(Original post by em_ily31)
Either I’m misreading completely what your second point is saying but my point was – whoever it is, whatever they earn, whatever the crime = equal punishment, and equal means the same right? They charge a poorer person say 60 quid for a parking ticket, they charge a richer person 60 quid for a parking ticket? Isn’t that equal?
I understand your point about it being relative, but that doesn’t support your previous comments about it being fair. Its not ‘fair’ to charge one person one thing and another different.
Equal surely does not mean the same in this context. For example, imagine we lived in Singapore where flogging is still a legitimate punishment for many crimes. A punishment of, say, 6 strokes might have a
equal effect on a woman and a man, but indirectly
it is probably going to have a far greater effect on the health of the woman. Your appeal to 'fairness' does not really carry any weight because in actual fact what is fair is what has the same practical effect.
However, I would object to the varying of fines depending on wealth for the following reasons:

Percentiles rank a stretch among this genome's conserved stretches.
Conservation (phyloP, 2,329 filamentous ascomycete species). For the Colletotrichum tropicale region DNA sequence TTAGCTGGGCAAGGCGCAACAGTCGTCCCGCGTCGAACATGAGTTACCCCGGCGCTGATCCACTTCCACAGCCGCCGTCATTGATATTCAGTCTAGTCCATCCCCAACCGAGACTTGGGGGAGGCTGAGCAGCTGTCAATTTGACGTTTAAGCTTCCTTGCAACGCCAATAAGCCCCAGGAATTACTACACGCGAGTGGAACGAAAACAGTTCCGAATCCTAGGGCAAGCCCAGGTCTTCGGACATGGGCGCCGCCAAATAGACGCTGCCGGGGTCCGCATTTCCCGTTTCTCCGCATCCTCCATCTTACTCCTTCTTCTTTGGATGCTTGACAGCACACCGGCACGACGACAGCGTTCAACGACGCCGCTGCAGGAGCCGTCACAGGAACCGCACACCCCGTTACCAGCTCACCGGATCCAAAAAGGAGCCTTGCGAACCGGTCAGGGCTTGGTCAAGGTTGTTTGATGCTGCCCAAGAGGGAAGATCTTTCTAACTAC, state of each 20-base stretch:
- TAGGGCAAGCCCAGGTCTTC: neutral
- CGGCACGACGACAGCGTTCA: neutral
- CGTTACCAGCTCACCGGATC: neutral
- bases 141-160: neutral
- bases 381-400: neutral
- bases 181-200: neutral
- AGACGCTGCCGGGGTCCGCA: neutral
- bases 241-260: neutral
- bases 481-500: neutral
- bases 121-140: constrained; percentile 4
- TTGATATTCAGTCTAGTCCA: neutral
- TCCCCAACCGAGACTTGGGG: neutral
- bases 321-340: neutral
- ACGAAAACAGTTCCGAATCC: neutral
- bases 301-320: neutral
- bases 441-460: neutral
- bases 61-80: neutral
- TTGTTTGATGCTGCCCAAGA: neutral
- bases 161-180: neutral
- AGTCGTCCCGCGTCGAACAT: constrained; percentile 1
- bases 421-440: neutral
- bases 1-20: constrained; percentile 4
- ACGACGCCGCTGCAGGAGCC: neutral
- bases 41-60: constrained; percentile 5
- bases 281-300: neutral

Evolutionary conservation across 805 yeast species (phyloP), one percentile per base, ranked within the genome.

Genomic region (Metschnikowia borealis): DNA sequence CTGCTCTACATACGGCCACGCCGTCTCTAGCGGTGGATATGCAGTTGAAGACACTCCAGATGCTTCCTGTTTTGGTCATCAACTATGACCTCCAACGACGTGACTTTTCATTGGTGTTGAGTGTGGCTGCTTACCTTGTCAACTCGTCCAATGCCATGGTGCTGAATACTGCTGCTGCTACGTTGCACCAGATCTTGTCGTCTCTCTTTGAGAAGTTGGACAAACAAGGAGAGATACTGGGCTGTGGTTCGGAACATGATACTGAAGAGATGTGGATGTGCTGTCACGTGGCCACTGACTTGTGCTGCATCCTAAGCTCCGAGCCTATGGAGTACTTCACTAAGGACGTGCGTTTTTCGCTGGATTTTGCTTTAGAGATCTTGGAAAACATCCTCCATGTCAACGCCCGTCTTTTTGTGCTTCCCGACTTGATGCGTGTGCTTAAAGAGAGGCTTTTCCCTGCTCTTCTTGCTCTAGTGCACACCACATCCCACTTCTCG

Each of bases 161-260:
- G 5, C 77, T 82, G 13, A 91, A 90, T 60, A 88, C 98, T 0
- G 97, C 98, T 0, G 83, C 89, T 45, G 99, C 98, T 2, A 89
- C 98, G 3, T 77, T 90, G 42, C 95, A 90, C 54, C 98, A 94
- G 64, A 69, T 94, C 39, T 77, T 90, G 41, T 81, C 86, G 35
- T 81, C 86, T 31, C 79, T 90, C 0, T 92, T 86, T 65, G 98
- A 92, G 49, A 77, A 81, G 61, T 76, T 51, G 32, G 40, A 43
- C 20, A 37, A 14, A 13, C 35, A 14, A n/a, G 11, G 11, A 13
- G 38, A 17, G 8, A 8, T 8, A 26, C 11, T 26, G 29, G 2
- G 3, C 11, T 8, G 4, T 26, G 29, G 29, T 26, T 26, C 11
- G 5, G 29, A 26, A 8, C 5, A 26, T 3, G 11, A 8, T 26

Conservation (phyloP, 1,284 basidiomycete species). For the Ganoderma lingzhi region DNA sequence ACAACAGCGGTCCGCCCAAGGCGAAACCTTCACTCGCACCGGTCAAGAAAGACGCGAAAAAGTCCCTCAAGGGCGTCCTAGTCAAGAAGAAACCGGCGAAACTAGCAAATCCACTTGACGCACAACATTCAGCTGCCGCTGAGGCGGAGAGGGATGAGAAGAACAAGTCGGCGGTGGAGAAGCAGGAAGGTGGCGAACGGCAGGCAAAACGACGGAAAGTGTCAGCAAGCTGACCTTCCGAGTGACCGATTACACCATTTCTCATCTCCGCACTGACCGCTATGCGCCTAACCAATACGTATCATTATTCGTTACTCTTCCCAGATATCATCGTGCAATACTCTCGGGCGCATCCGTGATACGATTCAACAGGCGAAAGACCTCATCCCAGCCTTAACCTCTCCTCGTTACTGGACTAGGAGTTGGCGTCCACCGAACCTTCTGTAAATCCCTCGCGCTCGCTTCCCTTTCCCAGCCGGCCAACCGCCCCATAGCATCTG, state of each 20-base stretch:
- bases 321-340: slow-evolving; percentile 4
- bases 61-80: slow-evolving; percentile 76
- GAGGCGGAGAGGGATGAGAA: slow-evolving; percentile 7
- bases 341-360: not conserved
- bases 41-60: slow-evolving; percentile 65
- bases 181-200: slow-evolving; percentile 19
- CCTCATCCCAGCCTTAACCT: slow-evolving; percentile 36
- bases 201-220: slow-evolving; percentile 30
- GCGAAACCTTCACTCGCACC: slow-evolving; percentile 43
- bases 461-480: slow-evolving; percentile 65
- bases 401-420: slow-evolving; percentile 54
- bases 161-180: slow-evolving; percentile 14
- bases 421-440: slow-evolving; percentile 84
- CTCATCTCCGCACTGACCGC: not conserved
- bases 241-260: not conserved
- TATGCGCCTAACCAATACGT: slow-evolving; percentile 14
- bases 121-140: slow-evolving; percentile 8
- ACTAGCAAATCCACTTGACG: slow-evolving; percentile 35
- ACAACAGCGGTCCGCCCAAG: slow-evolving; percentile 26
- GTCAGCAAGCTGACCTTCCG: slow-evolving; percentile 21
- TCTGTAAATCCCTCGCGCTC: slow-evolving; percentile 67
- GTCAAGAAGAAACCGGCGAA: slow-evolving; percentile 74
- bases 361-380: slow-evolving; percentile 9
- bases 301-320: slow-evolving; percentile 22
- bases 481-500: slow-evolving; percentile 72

1. One of the important functions of punishment is its communicative element - it conveys to the public a message about how seriously
the crime is viewed. Were we to vary punishment depending on personal circumstances the public would become easily muddled as to how blameworthy the behaviour was in the first place.
2. Fines are at the bottom of the sentencing ladder in the UK. They are not really meant to be a severe finanancial penalty, rather they are a way of conveying the censure element of the punishment. Here, the main detriment to the offender lies in damage to his reputation rather than financial hardship.
3. If we go down the path of varying punishment according to personal circumstances we get into very murky territory - already this job is done as far as is possible (without intruding too much on the principle of proportionality in sentencing) by the plea in mitigation that will be delivered by the defendant's counsel before sentencing.